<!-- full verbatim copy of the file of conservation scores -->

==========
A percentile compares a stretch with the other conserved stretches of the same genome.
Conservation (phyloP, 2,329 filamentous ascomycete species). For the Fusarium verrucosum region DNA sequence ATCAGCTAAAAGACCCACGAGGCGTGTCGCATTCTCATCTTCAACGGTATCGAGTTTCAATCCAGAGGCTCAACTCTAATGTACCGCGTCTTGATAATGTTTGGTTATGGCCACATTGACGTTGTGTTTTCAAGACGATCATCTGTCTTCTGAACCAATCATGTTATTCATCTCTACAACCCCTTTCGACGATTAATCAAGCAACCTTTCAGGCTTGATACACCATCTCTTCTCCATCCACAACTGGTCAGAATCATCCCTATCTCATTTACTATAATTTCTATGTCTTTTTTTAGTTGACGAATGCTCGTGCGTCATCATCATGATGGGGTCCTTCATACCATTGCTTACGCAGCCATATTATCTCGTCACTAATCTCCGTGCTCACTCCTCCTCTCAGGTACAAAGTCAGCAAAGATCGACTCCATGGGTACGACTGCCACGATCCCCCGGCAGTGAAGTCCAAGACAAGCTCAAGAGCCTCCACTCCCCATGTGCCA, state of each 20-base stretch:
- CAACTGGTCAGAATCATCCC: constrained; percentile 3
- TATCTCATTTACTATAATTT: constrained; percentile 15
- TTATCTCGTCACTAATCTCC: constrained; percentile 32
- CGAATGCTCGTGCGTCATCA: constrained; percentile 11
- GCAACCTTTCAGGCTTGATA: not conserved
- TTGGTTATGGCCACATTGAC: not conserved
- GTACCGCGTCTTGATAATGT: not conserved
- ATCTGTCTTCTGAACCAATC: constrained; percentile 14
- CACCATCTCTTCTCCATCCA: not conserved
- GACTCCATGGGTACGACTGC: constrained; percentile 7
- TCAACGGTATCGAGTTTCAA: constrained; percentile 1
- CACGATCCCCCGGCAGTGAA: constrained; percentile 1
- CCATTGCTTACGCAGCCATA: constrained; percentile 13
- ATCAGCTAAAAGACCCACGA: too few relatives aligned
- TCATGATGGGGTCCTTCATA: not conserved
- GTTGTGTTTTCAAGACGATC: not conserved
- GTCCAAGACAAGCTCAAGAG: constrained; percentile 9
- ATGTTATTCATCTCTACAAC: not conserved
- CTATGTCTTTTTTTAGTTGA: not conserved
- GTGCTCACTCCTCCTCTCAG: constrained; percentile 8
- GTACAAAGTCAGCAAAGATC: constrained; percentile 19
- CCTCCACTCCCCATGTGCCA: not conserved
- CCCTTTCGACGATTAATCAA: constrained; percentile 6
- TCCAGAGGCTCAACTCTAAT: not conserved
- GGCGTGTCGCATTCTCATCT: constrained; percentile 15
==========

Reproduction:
A percentile compares a stretch with the other conserved stretches of the same genome.
Conservation (phyloP, 2,329 filamentous ascomycete species). For the Fusarium verrucosum region DNA sequence ATCAGCTAAAAGACCCACGAGGCGTGTCGCATTCTCATCTTCAACGGTATCGAGTTTCAATCCAGAGGCTCAACTCTAATGTACCGCGTCTTGATAATGTTTGGTTATGGCCACATTGACGTTGTGTTTTCAAGACGATCATCTGTCTTCTGAACCAATCATGTTATTCATCTCTACAACCCCTTTCGACGATTAATCAAGCAACCTTTCAGGCTTGATACACCATCTCTTCTCCATCCACAACTGGTCAGAATCATCCCTATCTCATTTACTATAATTTCTATGTCTTTTTTTAGTTGACGAATGCTCGTGCGTCATCATCATGATGGGGTCCTTCATACCATTGCTTACGCAGCCATATTATCTCGTCACTAATCTCCGTGCTCACTCCTCCTCTCAGGTACAAAGTCAGCAAAGATCGACTCCATGGGTACGACTGCCACGATCCCCCGGCAGTGAAGTCCAAGACAAGCTCAAGAGCCTCCACTCCCCATGTGCCA, state of each 20-base stretch:
- CAACTGGTCAGAATCATCCC: constrained; percentile 3
- TATCTCATTTACTATAATTT: constrained; percentile 15
- TTATCTCGTCACTAATCTCC: constrained; percentile 32
- CGAATGCTCGTGCGTCATCA: constrained; percentile 11
- GCAACCTTTCAGGCTTGATA: not conserved
- TTGGTTATGGCCACATTGAC: not conserved
- GTACCGCGTCTTGATAATGT: not conserved
- ATCTGTCTTCTGAACCAATC: constrained; percentile 14
- CACCATCTCTTCTCCATCCA: not conserved
- GACTCCATGGGTACGACTGC: constrained; percentile 7
- TCAACGGTATCGAGTTTCAA: constrained; percentile 1
- CACGATCCCCCGGCAGTGAA: constrained; percentile 1
- CCATTGCTTACGCAGCCATA: constrained; percentile 13
- ATCAGCTAAAAGACCCACGA: too few relatives aligned
- TCATGATGGGGTCCTTCATA: not conserved
- GTTGTGTTTTCAAGACGATC: not conserved
- GTCCAAGACAAGCTCAAGAG: constrained; percentile 9
- ATGTTATTCATCTCTACAAC: not conserved
- CTATGTCTTTTTTTAGTTGA: not conserved
- GTGCTCACTCCTCCTCTCAG: constrained; percentile 8
- GTACAAAGTCAGCAAAGATC: constrained; percentile 19
- CCTCCACTCCCCATGTGCCA: not conserved
- CCCTTTCGACGATTAATCAA: constrained; percentile 6
- TCCAGAGGCTCAACTCTAAT: not conserved
- GGCGTGTCGCATTCTCATCT: constrained; percentile 15